Gareth Parry: Ever since the trade deals were mooted, we have been calling for a level playing field when our producers are in competition, or even greater competition, with producers in Australia and New Zealand. We could be here for hours discussing differences in production methods and standards between the countries, but my understanding is that there is no provision in the trade deals that would allow us to influence how those countries produce food and vice versa. From my understanding, that is why quotas and tariffs are used in trading across the world. If we are not allowed to influence how food is produced in another country, we use quotas and tariffs to create that level playing field. As Nick said, perhaps they cannot be incorporated to negotiate the current FTAs, but they definitely need to be considered when future trade deals come down the line.

Jonnie Hall: I thought the issues of concern were articulated very well in the first question. If they are the issues of concern, it strikes me as being a bit odd that they would be dealt with in legislation on Government procurement, rather than in the original process governing the trade agreements. I guess I am echoing what has been said by Nick and Gareth.

Q The Trade and Agriculture Commission has come up in this conversation a number of times. I hope to explore its role, and possible future role in procurement, in line-by-line scrutiny next week. Could the witnesses describe what they see as the commission’s strength, and what could be done to make it stronger still as a force for scrutinising FTAs?

Nick von Westenholz: As I said, I sit on the Trade and Agriculture Commission, but maybe it would be right to say that I am making my comments as a representative of the NFU. Obviously, my role on the commission is as required and set out by the Secretary of State, who asks us to do what she would like us to do and says what she would like us to look at. We do that job as requested, essentially.

From the NFU’s perspective, I think the strength, or role, of the Trade and Agriculture Commission is as strong or as weak as the parliamentary scrutiny process around it. We look very closely, in considerable depth, at the standards aspects of trade deals, and we have produced two reports that go into some depth on that. The value of that is in providing parliamentarians with as much information as possible, so that they can assess the strengths and weaknesses of the FTA. Obviously, that goes alongside the broader assessments that Select Committees in both Houses make. We hope that, armed with that information, parliamentarians can then an informed decision as to whether they like an FTA or not. If parliamentarians, as I mentioned earlier, are not given the opportunity to vote on that, or even to debate it during the CRaG process, that clearly seriously undermines the effectiveness of any assessments, whether from the Trade and Agriculture Commission, Select Committees or, indeed, anything else. The scrutiny process and the role of Parliament in this is vital.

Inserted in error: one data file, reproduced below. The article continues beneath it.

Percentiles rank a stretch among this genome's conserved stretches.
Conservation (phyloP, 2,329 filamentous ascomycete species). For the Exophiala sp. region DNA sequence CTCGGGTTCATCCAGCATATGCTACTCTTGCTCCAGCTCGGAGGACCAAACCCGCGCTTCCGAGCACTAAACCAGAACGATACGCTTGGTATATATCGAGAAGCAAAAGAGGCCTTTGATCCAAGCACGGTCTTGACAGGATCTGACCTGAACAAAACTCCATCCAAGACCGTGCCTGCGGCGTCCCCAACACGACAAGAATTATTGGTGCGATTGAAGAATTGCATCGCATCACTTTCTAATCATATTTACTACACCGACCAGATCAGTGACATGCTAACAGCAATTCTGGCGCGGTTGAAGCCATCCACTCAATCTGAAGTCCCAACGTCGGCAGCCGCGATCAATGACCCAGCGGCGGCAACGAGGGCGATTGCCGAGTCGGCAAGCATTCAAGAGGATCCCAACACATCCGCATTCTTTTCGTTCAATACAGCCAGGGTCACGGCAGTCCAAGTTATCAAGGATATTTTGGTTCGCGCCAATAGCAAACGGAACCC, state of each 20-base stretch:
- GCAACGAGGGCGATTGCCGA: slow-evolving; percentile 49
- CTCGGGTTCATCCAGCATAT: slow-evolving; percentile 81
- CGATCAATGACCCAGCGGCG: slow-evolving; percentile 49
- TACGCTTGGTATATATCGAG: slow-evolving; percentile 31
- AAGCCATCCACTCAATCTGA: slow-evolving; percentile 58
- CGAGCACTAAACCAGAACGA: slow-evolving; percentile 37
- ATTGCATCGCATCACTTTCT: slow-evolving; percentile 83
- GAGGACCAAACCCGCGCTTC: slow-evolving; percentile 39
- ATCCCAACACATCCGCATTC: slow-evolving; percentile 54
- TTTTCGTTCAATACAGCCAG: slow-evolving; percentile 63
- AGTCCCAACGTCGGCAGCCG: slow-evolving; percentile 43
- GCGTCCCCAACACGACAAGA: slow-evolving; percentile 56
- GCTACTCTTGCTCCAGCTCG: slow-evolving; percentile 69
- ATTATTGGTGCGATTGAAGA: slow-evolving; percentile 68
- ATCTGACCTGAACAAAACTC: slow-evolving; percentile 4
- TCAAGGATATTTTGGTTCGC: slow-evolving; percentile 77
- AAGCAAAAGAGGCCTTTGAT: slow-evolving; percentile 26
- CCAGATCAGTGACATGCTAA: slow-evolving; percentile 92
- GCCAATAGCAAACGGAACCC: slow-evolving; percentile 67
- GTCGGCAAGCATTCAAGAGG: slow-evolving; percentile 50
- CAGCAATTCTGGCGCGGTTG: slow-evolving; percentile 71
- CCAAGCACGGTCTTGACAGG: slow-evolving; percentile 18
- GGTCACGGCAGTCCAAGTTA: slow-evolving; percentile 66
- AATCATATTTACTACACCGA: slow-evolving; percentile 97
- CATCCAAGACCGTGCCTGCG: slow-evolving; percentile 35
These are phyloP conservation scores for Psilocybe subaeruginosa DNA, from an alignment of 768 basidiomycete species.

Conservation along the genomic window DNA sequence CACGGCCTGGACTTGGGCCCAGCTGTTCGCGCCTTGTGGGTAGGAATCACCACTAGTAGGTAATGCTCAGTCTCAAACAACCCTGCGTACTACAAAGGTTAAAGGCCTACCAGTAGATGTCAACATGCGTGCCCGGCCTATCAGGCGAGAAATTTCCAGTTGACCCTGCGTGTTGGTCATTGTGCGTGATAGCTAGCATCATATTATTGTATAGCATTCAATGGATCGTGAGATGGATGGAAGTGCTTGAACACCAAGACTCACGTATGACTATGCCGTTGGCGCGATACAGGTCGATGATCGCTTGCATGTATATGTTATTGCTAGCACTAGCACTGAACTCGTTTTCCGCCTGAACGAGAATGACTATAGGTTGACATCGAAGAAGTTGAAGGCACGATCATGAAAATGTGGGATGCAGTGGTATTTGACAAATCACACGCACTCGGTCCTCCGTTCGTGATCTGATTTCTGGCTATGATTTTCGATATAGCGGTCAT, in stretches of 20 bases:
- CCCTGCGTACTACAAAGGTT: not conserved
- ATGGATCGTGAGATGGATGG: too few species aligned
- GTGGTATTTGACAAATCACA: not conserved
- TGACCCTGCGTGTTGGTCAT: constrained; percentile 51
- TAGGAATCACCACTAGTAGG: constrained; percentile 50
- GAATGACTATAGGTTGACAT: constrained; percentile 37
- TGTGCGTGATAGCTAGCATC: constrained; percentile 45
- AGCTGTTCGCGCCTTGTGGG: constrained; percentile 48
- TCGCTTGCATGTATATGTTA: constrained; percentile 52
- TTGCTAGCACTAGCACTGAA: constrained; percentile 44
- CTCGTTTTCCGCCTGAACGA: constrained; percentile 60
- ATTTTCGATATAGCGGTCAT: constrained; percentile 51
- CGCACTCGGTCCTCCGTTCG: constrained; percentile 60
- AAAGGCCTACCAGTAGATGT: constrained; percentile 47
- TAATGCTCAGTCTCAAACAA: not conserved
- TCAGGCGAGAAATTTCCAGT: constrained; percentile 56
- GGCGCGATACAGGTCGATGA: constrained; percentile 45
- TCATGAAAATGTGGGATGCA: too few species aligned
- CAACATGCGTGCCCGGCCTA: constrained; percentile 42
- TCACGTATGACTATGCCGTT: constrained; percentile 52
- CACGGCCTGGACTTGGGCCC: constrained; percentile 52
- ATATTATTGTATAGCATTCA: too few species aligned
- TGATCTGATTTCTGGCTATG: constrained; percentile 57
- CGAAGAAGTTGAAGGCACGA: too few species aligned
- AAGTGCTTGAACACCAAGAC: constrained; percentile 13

We still are using the CRaG process as the main process. As I say, I do not think that it has been used at all well in this situation, but that is what we have. That process was designed while we were a member of the EU, and really it did not envisage that free trade agreements like these would be subject to the process; it was for international treaties covering many other sorts of things. It seems to me pretty obvious that, having left the EU more than six years ago, we should design a parliamentary process, in statute, that actually deals with the fact that we are an independent trading nation doing these very important and often in-depth free trade agreements. The current situation is not designed to do that, and that is being shown up already in the Australian FTA.

Jonnie Hall: I completely endorse what Nick says. The Trade and Agriculture Commission was set up with the best intentions, and gave the agricultural industry and probably the whole agrifood sector a bit of encouragement that proper scrutiny would take place as trade deals were being negotiated. That was enhanced even further in November 2020, when the UK Government said that the commission would be placed on a full strategy footing, to ensure that the voices of farmers, growers, those in the supply chain and environmental, animal health and welfare groups could be heard while the UK Government were securing trade deals.

However, in March 2021, the terms of reference were published by the UK Government, and they stated that TAC would scrutinise free trade agreements once they were signed. That takes the whole point of the commission away from under its feet in many ways. It would work well, was effective and, I think, did perform a useful function—as Nick says, in informing parliamentarians, more than anything else. It has now been somewhat sterilised in some ways. We still need some sort of body to function in that way.

Q My last question is this. The Government have sold the benefits of the two FTAs as partly being about the huge, new, billion pounds-worth of Government procurement options that will be available. Do you think that that is one of the reasons why farming has been thrown under the bus? Was it that the opportunities in other sectors, such as Government procurement, were so good that they could afford to give so much away to the Australians? Or were there other reasons—inexperience, worries about Brexit and so on—why farming came off so badly?